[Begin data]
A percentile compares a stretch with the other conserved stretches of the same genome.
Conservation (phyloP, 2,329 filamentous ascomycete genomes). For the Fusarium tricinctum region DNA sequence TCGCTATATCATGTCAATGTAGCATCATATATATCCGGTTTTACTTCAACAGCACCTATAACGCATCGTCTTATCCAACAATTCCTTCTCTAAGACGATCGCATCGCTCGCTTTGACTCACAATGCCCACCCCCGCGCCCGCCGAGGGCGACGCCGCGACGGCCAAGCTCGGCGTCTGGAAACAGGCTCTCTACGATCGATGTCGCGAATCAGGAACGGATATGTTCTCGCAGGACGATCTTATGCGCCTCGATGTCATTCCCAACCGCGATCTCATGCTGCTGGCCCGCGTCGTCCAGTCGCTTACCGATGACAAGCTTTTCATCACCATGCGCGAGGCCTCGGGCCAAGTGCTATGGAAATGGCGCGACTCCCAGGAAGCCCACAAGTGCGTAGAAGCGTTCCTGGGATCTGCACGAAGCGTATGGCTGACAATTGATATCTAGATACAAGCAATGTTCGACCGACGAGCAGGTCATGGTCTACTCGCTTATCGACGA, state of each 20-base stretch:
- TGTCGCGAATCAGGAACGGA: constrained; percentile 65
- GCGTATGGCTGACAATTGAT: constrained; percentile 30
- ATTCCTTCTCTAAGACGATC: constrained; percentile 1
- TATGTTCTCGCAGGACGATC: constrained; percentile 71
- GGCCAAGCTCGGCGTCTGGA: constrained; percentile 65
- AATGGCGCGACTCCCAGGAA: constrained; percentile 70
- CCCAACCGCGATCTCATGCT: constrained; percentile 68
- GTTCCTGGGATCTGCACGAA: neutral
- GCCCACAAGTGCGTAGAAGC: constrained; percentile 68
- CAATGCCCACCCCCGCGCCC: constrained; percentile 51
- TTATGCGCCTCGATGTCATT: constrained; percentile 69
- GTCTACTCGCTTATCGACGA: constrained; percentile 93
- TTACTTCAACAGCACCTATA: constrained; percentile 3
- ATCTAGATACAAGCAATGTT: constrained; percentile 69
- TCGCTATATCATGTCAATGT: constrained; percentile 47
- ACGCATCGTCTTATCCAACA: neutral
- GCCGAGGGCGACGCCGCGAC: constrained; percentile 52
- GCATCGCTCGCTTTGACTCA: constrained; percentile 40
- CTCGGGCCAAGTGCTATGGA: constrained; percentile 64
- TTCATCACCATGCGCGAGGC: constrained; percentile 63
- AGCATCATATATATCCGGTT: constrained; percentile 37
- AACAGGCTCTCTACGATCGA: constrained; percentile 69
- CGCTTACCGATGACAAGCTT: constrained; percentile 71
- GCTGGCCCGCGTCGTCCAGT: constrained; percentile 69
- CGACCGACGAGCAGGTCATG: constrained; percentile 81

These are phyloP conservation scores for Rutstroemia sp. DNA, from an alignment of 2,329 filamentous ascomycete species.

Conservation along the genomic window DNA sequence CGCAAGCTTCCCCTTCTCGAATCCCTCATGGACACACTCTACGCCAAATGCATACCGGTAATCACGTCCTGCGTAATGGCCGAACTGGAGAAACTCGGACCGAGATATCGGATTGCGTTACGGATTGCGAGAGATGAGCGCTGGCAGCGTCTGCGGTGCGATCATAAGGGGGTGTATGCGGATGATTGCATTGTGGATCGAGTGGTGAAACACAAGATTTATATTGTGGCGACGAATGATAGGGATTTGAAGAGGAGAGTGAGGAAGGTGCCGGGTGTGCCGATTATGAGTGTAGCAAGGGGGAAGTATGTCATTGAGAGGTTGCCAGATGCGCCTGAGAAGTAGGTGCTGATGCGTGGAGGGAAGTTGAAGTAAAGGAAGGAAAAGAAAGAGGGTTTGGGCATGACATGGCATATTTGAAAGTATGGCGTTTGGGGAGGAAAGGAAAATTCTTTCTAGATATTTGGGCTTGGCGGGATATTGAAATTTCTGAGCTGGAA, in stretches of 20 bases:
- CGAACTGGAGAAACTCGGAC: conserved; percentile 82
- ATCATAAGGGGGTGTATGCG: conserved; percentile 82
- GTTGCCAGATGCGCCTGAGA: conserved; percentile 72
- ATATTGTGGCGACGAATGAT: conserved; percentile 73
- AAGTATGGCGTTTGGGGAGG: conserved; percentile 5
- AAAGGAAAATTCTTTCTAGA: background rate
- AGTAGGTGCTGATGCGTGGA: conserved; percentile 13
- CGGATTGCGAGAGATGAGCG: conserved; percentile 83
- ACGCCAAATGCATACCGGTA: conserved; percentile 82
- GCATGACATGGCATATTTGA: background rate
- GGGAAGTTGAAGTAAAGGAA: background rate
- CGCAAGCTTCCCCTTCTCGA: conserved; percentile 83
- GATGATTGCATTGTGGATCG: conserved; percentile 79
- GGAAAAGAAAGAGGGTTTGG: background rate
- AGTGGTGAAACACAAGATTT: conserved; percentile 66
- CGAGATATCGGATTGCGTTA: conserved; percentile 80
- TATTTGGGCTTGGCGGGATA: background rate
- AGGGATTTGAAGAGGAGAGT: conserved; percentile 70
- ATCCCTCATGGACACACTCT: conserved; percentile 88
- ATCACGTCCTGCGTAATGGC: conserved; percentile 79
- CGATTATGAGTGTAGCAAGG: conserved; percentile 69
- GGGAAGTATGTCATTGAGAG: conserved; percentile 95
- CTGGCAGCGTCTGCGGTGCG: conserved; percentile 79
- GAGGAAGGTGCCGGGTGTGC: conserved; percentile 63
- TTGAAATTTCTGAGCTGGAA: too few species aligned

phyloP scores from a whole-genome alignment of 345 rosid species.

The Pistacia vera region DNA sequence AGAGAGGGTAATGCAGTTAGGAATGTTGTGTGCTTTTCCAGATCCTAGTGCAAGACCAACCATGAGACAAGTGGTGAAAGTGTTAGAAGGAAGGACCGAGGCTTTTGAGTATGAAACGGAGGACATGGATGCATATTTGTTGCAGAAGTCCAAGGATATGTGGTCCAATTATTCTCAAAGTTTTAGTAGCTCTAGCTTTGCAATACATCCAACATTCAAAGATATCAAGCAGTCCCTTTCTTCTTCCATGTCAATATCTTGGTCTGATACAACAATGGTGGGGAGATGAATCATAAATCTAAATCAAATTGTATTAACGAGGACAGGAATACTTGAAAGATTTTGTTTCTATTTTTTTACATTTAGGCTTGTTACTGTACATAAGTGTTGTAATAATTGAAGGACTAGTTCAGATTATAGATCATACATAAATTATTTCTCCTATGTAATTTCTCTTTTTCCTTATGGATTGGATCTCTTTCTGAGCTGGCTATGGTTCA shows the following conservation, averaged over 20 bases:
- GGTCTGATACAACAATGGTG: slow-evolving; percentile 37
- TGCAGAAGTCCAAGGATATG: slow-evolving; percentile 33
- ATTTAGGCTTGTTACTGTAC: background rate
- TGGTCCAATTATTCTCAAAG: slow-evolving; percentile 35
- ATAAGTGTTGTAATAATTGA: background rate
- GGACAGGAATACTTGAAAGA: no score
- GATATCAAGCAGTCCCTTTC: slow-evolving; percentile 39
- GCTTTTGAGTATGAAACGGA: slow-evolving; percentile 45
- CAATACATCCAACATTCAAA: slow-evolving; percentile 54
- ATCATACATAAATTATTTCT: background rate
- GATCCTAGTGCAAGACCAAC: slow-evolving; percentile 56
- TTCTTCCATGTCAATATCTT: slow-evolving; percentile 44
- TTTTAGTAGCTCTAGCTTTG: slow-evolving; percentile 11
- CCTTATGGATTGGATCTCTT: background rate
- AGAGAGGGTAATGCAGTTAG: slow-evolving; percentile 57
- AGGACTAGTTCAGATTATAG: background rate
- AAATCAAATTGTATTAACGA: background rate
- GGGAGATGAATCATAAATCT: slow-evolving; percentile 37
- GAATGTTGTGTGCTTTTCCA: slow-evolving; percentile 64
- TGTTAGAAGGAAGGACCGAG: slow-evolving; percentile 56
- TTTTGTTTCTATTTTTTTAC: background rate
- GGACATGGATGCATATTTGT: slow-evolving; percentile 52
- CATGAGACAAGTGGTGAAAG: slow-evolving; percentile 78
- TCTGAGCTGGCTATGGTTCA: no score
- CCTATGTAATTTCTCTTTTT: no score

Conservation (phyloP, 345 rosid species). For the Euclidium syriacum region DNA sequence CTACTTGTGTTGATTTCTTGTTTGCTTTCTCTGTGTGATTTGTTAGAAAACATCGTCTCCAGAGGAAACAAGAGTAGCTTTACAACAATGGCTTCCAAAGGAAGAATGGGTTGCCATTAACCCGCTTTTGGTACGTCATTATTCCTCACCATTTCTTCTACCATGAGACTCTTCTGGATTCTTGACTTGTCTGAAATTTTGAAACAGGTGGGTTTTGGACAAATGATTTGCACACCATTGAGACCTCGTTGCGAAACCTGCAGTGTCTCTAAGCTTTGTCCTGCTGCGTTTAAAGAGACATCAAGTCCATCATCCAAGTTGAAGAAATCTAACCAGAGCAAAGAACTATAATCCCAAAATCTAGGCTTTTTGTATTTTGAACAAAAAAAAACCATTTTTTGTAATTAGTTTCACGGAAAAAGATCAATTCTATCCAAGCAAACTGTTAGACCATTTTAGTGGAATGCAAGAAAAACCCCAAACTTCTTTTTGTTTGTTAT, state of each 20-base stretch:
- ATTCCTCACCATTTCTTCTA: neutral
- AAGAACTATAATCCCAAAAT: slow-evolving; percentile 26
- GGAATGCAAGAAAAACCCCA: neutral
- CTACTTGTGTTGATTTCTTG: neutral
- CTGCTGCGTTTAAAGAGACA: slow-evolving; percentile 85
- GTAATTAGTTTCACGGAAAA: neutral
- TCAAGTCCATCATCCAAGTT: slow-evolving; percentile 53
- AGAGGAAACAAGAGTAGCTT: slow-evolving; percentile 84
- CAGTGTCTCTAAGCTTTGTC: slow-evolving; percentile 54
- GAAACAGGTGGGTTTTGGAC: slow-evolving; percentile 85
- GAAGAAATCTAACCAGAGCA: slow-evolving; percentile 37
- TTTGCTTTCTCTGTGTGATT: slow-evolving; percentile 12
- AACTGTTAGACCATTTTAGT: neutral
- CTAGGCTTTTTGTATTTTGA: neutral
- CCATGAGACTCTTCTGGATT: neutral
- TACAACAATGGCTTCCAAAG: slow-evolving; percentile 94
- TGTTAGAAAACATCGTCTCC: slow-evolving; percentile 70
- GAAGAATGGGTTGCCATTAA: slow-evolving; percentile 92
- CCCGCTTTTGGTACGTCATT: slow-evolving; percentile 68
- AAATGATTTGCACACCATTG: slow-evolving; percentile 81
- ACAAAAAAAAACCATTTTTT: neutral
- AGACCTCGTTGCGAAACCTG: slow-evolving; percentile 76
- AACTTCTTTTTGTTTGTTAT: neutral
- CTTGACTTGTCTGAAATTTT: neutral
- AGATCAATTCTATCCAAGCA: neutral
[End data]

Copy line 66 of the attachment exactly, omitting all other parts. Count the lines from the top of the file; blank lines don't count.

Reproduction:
- ATCATACATAAATTATTTCT: background rate